The drips from the roof of my apartment – dulled, distant, metallic – sound nothing like the drumming of drips from the pine trees onto my tent, but they keep me awake anyway. I’ve been having a hard time sleeping, sheets feeling strange on my skin, my pillow alternately my favorite part of civilization and just another accoutrement that I don’t need. I’m either too cold or too hot, and while I control the climate now, changing it’s not a simple matter of zipping or unzipping my sleeping bag. So I lie in bed, uncomfortable with comfort, and listen to the persistent plunk of the outside trying to get in.
I’ve been home just under two weeks, and everything I experience is this strange same-not-same, similar in ways, but muted in others. It’s pretty much been town chores on steroids: I’m constantly working, writing, doing laundry, eating food. Too much food. More food than is tenable for this new, sedentary, hunched-over-a-computer-writing lifestyle I’m living. Still, for whatever reason, the real world – what we call the real world – seems much less real than the world I left behind, the world of moments defined by distance, miles, steps. Here, the days just blur, one right into another.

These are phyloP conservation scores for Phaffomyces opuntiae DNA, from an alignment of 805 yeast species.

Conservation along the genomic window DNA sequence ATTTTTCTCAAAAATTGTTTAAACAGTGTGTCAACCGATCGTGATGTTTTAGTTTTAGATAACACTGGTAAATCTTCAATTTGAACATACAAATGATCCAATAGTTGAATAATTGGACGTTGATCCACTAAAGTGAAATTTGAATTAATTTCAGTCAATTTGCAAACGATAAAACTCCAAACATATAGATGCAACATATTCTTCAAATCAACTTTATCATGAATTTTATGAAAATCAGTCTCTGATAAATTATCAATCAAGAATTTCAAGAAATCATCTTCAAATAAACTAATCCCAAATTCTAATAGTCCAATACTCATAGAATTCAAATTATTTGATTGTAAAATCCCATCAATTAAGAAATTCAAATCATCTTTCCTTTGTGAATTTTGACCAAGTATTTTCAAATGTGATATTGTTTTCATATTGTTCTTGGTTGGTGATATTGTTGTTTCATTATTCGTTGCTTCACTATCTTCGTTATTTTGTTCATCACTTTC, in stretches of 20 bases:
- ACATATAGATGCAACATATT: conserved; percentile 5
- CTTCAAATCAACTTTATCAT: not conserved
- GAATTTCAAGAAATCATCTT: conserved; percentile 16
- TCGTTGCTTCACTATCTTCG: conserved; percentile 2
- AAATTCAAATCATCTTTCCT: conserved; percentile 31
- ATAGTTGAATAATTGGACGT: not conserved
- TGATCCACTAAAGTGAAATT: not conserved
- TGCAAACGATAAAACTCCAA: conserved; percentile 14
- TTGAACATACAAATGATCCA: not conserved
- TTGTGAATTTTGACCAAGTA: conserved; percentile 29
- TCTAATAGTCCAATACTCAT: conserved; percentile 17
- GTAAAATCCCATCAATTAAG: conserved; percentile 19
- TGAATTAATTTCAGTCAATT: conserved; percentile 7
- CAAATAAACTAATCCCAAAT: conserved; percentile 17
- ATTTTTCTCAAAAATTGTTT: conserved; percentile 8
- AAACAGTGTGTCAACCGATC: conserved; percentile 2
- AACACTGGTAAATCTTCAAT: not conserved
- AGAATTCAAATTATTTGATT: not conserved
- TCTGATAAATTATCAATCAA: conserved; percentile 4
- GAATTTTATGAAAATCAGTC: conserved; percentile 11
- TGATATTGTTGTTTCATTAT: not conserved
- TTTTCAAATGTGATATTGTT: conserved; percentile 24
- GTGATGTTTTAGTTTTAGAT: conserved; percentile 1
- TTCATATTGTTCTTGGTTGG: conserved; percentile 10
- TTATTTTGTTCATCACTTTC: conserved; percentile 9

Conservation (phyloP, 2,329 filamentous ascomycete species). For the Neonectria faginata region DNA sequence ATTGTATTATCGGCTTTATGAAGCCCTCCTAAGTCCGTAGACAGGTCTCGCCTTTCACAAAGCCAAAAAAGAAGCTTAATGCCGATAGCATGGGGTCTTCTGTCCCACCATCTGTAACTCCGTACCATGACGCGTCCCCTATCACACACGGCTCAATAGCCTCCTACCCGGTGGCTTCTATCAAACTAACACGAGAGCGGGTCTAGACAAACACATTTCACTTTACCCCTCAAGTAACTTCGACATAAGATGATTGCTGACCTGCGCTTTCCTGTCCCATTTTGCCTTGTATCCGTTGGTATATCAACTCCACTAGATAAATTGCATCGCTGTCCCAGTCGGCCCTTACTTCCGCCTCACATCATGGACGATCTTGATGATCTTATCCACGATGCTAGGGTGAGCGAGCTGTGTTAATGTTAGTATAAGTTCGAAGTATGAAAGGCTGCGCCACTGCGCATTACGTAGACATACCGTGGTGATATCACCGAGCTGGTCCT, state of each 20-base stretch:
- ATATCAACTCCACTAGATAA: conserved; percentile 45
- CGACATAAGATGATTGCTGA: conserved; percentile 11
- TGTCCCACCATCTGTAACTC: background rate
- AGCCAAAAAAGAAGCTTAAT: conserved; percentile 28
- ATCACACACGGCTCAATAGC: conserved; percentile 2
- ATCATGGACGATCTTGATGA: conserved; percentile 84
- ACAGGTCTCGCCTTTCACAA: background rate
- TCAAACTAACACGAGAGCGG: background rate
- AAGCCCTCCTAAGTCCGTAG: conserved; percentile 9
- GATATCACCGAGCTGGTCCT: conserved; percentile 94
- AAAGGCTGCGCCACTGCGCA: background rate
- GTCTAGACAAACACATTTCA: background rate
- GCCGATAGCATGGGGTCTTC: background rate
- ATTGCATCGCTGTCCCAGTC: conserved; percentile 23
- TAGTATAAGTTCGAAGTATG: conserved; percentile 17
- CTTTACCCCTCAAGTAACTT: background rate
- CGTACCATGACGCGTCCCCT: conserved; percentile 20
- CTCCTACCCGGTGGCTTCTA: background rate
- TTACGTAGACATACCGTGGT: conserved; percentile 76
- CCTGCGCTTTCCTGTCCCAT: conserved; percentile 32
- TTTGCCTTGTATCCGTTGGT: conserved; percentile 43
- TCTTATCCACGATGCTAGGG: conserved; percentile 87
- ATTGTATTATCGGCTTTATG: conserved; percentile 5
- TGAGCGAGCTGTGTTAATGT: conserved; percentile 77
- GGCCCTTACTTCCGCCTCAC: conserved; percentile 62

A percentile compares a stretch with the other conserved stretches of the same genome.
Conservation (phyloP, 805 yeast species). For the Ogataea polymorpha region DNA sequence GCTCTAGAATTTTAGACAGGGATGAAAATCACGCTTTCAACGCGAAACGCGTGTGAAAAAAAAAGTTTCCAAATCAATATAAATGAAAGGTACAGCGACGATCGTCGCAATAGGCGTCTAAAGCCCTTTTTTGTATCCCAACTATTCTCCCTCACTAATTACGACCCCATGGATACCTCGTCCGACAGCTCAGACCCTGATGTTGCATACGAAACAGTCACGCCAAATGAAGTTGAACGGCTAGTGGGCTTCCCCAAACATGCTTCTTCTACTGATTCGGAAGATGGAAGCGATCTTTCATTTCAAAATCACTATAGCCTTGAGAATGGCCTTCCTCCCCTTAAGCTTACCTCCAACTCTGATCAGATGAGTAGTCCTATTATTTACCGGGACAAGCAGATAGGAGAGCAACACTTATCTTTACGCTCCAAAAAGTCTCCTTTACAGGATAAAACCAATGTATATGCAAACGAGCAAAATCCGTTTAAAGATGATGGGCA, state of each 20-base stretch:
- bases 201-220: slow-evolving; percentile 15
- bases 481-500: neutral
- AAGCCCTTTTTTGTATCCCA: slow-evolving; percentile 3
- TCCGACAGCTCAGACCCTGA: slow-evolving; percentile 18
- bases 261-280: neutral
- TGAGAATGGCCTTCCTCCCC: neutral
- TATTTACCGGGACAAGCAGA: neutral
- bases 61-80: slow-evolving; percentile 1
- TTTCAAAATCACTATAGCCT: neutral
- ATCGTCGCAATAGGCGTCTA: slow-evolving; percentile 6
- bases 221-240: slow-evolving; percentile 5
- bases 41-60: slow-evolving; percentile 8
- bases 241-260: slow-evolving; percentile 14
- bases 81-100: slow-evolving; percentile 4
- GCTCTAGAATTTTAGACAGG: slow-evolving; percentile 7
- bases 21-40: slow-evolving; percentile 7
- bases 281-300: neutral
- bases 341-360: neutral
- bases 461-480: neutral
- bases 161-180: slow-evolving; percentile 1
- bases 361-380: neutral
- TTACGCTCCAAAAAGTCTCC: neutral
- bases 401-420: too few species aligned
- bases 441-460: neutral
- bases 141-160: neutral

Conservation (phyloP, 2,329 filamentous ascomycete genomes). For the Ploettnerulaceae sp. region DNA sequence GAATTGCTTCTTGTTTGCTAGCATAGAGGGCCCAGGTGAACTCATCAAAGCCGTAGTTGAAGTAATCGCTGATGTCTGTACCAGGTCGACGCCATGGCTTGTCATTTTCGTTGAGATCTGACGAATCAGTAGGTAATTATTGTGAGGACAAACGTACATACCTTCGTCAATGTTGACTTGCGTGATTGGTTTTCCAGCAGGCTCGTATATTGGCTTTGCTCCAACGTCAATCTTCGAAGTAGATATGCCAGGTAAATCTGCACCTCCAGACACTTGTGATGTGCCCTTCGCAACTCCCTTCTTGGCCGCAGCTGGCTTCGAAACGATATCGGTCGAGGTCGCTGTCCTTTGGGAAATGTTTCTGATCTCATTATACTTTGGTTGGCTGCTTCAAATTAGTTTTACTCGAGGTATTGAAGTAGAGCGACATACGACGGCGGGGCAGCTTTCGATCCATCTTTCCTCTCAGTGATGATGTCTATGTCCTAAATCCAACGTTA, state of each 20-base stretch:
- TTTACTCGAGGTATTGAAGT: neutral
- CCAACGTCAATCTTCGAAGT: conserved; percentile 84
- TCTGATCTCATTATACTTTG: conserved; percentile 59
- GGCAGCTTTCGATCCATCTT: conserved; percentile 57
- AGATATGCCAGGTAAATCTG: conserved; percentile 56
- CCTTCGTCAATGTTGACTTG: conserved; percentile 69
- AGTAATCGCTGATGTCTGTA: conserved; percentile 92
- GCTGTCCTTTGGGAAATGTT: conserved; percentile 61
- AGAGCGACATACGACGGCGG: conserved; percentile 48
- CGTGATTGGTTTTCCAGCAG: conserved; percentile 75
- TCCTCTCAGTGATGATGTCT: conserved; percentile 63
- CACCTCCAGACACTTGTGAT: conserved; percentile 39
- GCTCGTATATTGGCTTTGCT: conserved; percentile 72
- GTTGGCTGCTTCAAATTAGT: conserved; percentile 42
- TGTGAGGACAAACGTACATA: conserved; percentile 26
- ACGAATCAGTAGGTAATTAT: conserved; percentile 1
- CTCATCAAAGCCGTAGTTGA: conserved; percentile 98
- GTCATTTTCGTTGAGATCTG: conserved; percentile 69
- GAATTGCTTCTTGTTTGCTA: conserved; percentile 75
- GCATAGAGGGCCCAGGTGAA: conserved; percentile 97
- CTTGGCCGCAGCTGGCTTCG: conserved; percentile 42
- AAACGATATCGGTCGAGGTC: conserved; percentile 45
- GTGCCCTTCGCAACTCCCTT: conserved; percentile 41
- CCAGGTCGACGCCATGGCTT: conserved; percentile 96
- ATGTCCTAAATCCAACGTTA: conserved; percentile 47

It’s been hard to keep up with a writing schedule – I’m doing a lot of writing for Backpacker still, and I’ve found that writing for myself is harder than I expected. I think the post-trail blues are settling in, and writing my daily entries means exposing myself to my feels. I miss it, miss the trail, miss hiking. Even my body’s conspiring against me in that regard: muscles have memory, too, and they miss being sore, being challenged, seeing new things as much as my mind does.
So I’m headed off to Rocky Mountain National Park to spend a couple of days out. Work all my muscles, jog my physical and emotional memory. Maybe deal with a little bit of snow, although it’s not supposed to be terrible. I’ll have Day 75 up for you folks on Monday – and maybe I’ll even post a schedule I can stick to.
Thanks for understanding.